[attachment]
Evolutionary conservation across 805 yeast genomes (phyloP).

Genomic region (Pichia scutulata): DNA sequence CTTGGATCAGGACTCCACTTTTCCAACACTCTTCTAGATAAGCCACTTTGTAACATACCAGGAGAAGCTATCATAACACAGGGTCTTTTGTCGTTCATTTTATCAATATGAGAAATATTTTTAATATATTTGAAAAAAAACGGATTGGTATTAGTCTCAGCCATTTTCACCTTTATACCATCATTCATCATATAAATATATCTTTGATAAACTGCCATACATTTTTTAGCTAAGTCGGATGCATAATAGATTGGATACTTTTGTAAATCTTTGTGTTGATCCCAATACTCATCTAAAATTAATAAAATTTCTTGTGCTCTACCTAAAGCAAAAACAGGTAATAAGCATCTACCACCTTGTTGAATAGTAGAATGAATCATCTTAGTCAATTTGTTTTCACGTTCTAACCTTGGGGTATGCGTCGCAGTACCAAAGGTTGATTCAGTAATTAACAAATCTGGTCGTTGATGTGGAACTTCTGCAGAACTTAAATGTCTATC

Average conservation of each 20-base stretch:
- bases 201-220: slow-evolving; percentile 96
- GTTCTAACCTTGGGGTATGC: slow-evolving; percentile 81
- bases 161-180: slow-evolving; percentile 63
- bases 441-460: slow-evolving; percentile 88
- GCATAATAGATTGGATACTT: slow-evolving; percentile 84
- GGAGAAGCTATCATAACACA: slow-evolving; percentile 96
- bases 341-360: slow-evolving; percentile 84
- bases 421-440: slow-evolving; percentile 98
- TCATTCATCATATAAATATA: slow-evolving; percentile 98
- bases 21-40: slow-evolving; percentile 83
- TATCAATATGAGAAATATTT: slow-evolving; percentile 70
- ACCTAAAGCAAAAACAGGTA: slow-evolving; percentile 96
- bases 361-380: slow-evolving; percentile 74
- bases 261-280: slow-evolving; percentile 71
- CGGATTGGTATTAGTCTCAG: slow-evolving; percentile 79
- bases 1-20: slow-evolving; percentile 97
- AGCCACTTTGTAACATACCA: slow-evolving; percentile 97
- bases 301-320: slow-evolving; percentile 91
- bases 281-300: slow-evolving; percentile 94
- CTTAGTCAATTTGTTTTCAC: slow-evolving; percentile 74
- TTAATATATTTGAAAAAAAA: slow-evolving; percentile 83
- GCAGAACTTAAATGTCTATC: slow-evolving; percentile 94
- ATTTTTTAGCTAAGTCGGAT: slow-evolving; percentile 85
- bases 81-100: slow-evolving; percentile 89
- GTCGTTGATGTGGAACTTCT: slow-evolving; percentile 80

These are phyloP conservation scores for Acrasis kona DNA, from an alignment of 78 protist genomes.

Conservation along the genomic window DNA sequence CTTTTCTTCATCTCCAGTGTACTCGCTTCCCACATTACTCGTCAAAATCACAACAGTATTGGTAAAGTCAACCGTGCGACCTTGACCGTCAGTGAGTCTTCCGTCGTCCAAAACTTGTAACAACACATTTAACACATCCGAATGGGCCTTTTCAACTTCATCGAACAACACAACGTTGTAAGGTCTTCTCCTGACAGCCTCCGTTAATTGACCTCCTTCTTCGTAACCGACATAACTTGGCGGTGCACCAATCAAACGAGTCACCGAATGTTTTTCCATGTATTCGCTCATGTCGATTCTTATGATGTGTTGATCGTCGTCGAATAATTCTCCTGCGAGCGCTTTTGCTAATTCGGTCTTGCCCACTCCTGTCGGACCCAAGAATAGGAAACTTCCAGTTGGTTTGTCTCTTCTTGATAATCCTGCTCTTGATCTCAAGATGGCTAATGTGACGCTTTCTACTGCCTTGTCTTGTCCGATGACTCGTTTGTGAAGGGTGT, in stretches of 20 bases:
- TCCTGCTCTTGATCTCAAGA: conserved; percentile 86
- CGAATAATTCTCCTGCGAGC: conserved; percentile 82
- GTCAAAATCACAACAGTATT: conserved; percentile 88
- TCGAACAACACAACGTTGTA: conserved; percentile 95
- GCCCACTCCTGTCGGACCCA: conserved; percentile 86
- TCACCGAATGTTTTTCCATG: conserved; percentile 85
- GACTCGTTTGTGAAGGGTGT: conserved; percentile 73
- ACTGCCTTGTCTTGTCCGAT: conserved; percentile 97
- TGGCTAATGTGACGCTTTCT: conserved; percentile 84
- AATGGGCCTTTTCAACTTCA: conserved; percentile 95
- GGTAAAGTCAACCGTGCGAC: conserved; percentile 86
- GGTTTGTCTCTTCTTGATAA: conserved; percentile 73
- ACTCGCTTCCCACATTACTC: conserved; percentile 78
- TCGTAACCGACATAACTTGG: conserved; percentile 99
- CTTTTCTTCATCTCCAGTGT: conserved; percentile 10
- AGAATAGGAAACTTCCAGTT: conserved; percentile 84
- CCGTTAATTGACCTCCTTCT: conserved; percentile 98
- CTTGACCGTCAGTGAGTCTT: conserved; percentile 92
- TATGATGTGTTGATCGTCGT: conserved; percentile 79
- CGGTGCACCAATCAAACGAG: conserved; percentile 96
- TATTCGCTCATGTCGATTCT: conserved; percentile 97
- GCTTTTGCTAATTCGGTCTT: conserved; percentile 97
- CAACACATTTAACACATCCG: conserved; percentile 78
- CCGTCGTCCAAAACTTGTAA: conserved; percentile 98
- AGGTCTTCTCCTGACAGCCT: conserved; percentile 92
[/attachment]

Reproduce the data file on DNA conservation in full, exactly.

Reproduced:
Evolutionary conservation across 805 yeast genomes (phyloP).

Genomic region (Pichia scutulata): DNA sequence CTTGGATCAGGACTCCACTTTTCCAACACTCTTCTAGATAAGCCACTTTGTAACATACCAGGAGAAGCTATCATAACACAGGGTCTTTTGTCGTTCATTTTATCAATATGAGAAATATTTTTAATATATTTGAAAAAAAACGGATTGGTATTAGTCTCAGCCATTTTCACCTTTATACCATCATTCATCATATAAATATATCTTTGATAAACTGCCATACATTTTTTAGCTAAGTCGGATGCATAATAGATTGGATACTTTTGTAAATCTTTGTGTTGATCCCAATACTCATCTAAAATTAATAAAATTTCTTGTGCTCTACCTAAAGCAAAAACAGGTAATAAGCATCTACCACCTTGTTGAATAGTAGAATGAATCATCTTAGTCAATTTGTTTTCACGTTCTAACCTTGGGGTATGCGTCGCAGTACCAAAGGTTGATTCAGTAATTAACAAATCTGGTCGTTGATGTGGAACTTCTGCAGAACTTAAATGTCTATC

Average conservation of each 20-base stretch:
- bases 201-220: slow-evolving; percentile 96
- GTTCTAACCTTGGGGTATGC: slow-evolving; percentile 81
- bases 161-180: slow-evolving; percentile 63
- bases 441-460: slow-evolving; percentile 88
- GCATAATAGATTGGATACTT: slow-evolving; percentile 84
- GGAGAAGCTATCATAACACA: slow-evolving; percentile 96
- bases 341-360: slow-evolving; percentile 84
- bases 421-440: slow-evolving; percentile 98
- TCATTCATCATATAAATATA: slow-evolving; percentile 98
- bases 21-40: slow-evolving; percentile 83
- TATCAATATGAGAAATATTT: slow-evolving; percentile 70
- ACCTAAAGCAAAAACAGGTA: slow-evolving; percentile 96
- bases 361-380: slow-evolving; percentile 74
- bases 261-280: slow-evolving; percentile 71
- CGGATTGGTATTAGTCTCAG: slow-evolving; percentile 79
- bases 1-20: slow-evolving; percentile 97
- AGCCACTTTGTAACATACCA: slow-evolving; percentile 97
- bases 301-320: slow-evolving; percentile 91
- bases 281-300: slow-evolving; percentile 94
- CTTAGTCAATTTGTTTTCAC: slow-evolving; percentile 74
- TTAATATATTTGAAAAAAAA: slow-evolving; percentile 83
- GCAGAACTTAAATGTCTATC: slow-evolving; percentile 94
- ATTTTTTAGCTAAGTCGGAT: slow-evolving; percentile 85
- bases 81-100: slow-evolving; percentile 89
- GTCGTTGATGTGGAACTTCT: slow-evolving; percentile 80

These are phyloP conservation scores for Acrasis kona DNA, from an alignment of 78 protist genomes.

Conservation along the genomic window DNA sequence CTTTTCTTCATCTCCAGTGTACTCGCTTCCCACATTACTCGTCAAAATCACAACAGTATTGGTAAAGTCAACCGTGCGACCTTGACCGTCAGTGAGTCTTCCGTCGTCCAAAACTTGTAACAACACATTTAACACATCCGAATGGGCCTTTTCAACTTCATCGAACAACACAACGTTGTAAGGTCTTCTCCTGACAGCCTCCGTTAATTGACCTCCTTCTTCGTAACCGACATAACTTGGCGGTGCACCAATCAAACGAGTCACCGAATGTTTTTCCATGTATTCGCTCATGTCGATTCTTATGATGTGTTGATCGTCGTCGAATAATTCTCCTGCGAGCGCTTTTGCTAATTCGGTCTTGCCCACTCCTGTCGGACCCAAGAATAGGAAACTTCCAGTTGGTTTGTCTCTTCTTGATAATCCTGCTCTTGATCTCAAGATGGCTAATGTGACGCTTTCTACTGCCTTGTCTTGTCCGATGACTCGTTTGTGAAGGGTGT, in stretches of 20 bases:
- TCCTGCTCTTGATCTCAAGA: conserved; percentile 86
- CGAATAATTCTCCTGCGAGC: conserved; percentile 82
- GTCAAAATCACAACAGTATT: conserved; percentile 88
- TCGAACAACACAACGTTGTA: conserved; percentile 95
- GCCCACTCCTGTCGGACCCA: conserved; percentile 86
- TCACCGAATGTTTTTCCATG: conserved; percentile 85
- GACTCGTTTGTGAAGGGTGT: conserved; percentile 73
- ACTGCCTTGTCTTGTCCGAT: conserved; percentile 97
- TGGCTAATGTGACGCTTTCT: conserved; percentile 84
- AATGGGCCTTTTCAACTTCA: conserved; percentile 95
- GGTAAAGTCAACCGTGCGAC: conserved; percentile 86
- GGTTTGTCTCTTCTTGATAA: conserved; percentile 73
- ACTCGCTTCCCACATTACTC: conserved; percentile 78
- TCGTAACCGACATAACTTGG: conserved; percentile 99
- CTTTTCTTCATCTCCAGTGT: conserved; percentile 10
- AGAATAGGAAACTTCCAGTT: conserved; percentile 84
- CCGTTAATTGACCTCCTTCT: conserved; percentile 98
- CTTGACCGTCAGTGAGTCTT: conserved; percentile 92
- TATGATGTGTTGATCGTCGT: conserved; percentile 79
- CGGTGCACCAATCAAACGAG: conserved; percentile 96
- TATTCGCTCATGTCGATTCT: conserved; percentile 97
- GCTTTTGCTAATTCGGTCTT: conserved; percentile 97
- CAACACATTTAACACATCCG: conserved; percentile 78
- CCGTCGTCCAAAACTTGTAA: conserved; percentile 98
- AGGTCTTCTCCTGACAGCCT: conserved; percentile 92